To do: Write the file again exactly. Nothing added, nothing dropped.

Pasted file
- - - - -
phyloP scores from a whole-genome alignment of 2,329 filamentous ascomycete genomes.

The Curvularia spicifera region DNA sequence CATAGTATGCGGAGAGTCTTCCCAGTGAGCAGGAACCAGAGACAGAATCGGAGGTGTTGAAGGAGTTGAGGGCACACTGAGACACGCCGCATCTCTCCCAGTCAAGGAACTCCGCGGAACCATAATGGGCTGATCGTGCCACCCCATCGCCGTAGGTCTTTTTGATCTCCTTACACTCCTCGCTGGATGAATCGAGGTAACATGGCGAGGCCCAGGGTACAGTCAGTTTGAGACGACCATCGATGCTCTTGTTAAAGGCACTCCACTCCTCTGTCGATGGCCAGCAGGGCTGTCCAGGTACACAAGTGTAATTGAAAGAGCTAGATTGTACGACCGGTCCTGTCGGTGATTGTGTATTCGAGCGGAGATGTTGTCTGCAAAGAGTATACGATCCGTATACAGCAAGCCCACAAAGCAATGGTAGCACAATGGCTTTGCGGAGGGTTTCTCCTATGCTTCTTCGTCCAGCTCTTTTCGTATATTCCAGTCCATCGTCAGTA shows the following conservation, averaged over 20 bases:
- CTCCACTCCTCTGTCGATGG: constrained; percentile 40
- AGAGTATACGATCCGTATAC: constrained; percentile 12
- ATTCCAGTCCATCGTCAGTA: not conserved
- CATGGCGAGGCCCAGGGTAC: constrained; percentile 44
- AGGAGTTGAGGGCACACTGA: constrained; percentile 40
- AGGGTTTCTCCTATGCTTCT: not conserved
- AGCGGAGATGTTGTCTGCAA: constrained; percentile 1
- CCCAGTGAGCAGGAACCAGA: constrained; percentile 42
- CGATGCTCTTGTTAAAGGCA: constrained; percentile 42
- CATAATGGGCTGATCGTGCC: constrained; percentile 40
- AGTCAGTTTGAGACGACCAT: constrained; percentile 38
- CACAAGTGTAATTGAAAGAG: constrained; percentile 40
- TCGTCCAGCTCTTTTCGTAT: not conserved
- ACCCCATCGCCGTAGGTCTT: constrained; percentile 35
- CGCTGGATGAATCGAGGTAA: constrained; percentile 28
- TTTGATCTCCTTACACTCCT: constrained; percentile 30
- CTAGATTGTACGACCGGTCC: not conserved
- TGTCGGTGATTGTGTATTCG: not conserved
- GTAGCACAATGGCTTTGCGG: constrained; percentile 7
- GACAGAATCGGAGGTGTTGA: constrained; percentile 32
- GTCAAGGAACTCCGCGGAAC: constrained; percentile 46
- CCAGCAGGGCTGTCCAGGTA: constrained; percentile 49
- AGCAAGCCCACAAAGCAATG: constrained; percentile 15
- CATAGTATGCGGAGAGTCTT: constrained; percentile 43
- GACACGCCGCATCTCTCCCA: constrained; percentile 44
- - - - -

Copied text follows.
phyloP scores from a whole-genome alignment of 2,329 filamentous ascomycete genomes.

The Curvularia spicifera region DNA sequence CATAGTATGCGGAGAGTCTTCCCAGTGAGCAGGAACCAGAGACAGAATCGGAGGTGTTGAAGGAGTTGAGGGCACACTGAGACACGCCGCATCTCTCCCAGTCAAGGAACTCCGCGGAACCATAATGGGCTGATCGTGCCACCCCATCGCCGTAGGTCTTTTTGATCTCCTTACACTCCTCGCTGGATGAATCGAGGTAACATGGCGAGGCCCAGGGTACAGTCAGTTTGAGACGACCATCGATGCTCTTGTTAAAGGCACTCCACTCCTCTGTCGATGGCCAGCAGGGCTGTCCAGGTACACAAGTGTAATTGAAAGAGCTAGATTGTACGACCGGTCCTGTCGGTGATTGTGTATTCGAGCGGAGATGTTGTCTGCAAAGAGTATACGATCCGTATACAGCAAGCCCACAAAGCAATGGTAGCACAATGGCTTTGCGGAGGGTTTCTCCTATGCTTCTTCGTCCAGCTCTTTTCGTATATTCCAGTCCATCGTCAGTA shows the following conservation, averaged over 20 bases:
- CTCCACTCCTCTGTCGATGG: constrained; percentile 40
- AGAGTATACGATCCGTATAC: constrained; percentile 12
- ATTCCAGTCCATCGTCAGTA: not conserved
- CATGGCGAGGCCCAGGGTAC: constrained; percentile 44
- AGGAGTTGAGGGCACACTGA: constrained; percentile 40
- AGGGTTTCTCCTATGCTTCT: not conserved
- AGCGGAGATGTTGTCTGCAA: constrained; percentile 1
- CCCAGTGAGCAGGAACCAGA: constrained; percentile 42
- CGATGCTCTTGTTAAAGGCA: constrained; percentile 42
- CATAATGGGCTGATCGTGCC: constrained; percentile 40
- AGTCAGTTTGAGACGACCAT: constrained; percentile 38
- CACAAGTGTAATTGAAAGAG: constrained; percentile 40
- TCGTCCAGCTCTTTTCGTAT: not conserved
- ACCCCATCGCCGTAGGTCTT: constrained; percentile 35
- CGCTGGATGAATCGAGGTAA: constrained; percentile 28
- TTTGATCTCCTTACACTCCT: constrained; percentile 30
- CTAGATTGTACGACCGGTCC: not conserved
- TGTCGGTGATTGTGTATTCG: not conserved
- GTAGCACAATGGCTTTGCGG: constrained; percentile 7
- GACAGAATCGGAGGTGTTGA: constrained; percentile 32
- GTCAAGGAACTCCGCGGAAC: constrained; percentile 46
- CCAGCAGGGCTGTCCAGGTA: constrained; percentile 49
- AGCAAGCCCACAAAGCAATG: constrained; percentile 15
- CATAGTATGCGGAGAGTCTT: constrained; percentile 43
- GACACGCCGCATCTCTCCCA: constrained; percentile 44